TALLAHASSEE, Fla. — Florida Gov. Ron DeSantis on Friday appointed state Republican Rep. Cord Byrd as the new secretary of state, following the resignation of Laurel M. Lee.
In a statement, DeSantis, a Republican, called Byrd a “staunch advocate for election security, public integrity, the fight against big tech censorship and the de-platforming of political candidates.”
"Cord Byrd has been an ally of freedom and democracy in the Florida Legislature, and I am confident he will carry that mission forward as Secretary of State,” DeSantis said.
Lee's resignation was announced Thursday. News outlets have reported that she is leaving the post as the state's top election official to run for Congress.
The office shake-up comes months before the midterm elections and follows a new law creating an office under the secretary of state tasked with investigating voter fraud, a top Republican priority. It also occurs as Florida is embroiled in a legal challenge to a new congressional map drawn by DeSantis' staff.
“As Secretary of State, I will make sure Florida continues to have secure elections and that we protect the freedom of our citizens in the face of big-tech censorship and ever-growing cybersecurity threats," Byrd said in a statement.
Byrd has served in the House since 2016 and has been a member of the chamber's committee on public integrity and elections since taking office, including two years as vice chair.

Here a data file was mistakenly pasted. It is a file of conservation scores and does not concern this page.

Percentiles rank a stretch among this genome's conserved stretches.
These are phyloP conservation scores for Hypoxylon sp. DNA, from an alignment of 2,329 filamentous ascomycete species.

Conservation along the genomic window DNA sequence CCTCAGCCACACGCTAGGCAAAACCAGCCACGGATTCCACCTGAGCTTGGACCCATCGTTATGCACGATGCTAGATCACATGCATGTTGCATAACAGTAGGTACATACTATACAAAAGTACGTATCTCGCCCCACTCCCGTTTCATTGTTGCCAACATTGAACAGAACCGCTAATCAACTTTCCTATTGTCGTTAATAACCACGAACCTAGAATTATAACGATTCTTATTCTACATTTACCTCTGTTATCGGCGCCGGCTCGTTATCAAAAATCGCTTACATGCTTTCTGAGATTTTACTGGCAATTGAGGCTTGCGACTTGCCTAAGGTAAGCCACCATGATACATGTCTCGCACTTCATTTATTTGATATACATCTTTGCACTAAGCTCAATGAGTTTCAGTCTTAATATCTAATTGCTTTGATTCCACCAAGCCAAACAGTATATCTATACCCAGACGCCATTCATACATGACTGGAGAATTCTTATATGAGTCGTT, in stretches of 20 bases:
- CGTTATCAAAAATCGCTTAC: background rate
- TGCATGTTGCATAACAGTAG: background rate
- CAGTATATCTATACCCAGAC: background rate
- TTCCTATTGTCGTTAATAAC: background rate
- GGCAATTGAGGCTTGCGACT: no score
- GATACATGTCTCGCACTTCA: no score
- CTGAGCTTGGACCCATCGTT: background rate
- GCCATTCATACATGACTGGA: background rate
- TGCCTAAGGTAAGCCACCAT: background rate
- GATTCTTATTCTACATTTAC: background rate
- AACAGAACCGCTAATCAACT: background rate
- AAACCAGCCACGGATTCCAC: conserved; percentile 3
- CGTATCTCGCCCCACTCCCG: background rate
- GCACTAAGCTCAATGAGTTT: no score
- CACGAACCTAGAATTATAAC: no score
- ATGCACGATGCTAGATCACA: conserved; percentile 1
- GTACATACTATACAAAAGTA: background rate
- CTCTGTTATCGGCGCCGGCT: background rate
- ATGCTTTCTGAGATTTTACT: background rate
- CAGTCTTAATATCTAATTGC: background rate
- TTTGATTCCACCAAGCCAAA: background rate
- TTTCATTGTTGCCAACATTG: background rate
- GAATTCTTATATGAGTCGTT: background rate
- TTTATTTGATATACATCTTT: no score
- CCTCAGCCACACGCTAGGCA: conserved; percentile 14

The governor's statement announcing the appointment highlighted Byrd's sponsorship of legislation banning so-called sanctuary cities in Florida — localities that provide added protection to immigrants — and a bill regarding the state's cybersecurity infrastructure, among other measures.
Rep. Angie Nixon, a Democrat and frequent critic of the governor, slammed DeSantis' pick in a statement shortly after he was announced.
“Florida’s top elections official should be a consensus builder whose sole focus is running free and fair elections for every citizen of our state. Cord Byrd is not that person,” she said. “He is unqualified in both his credentials and his temperament, has proved time and again he will put partisanship ahead of good policy, and is unfit to lead the elections department of a diverse state of more than 20 million people.”
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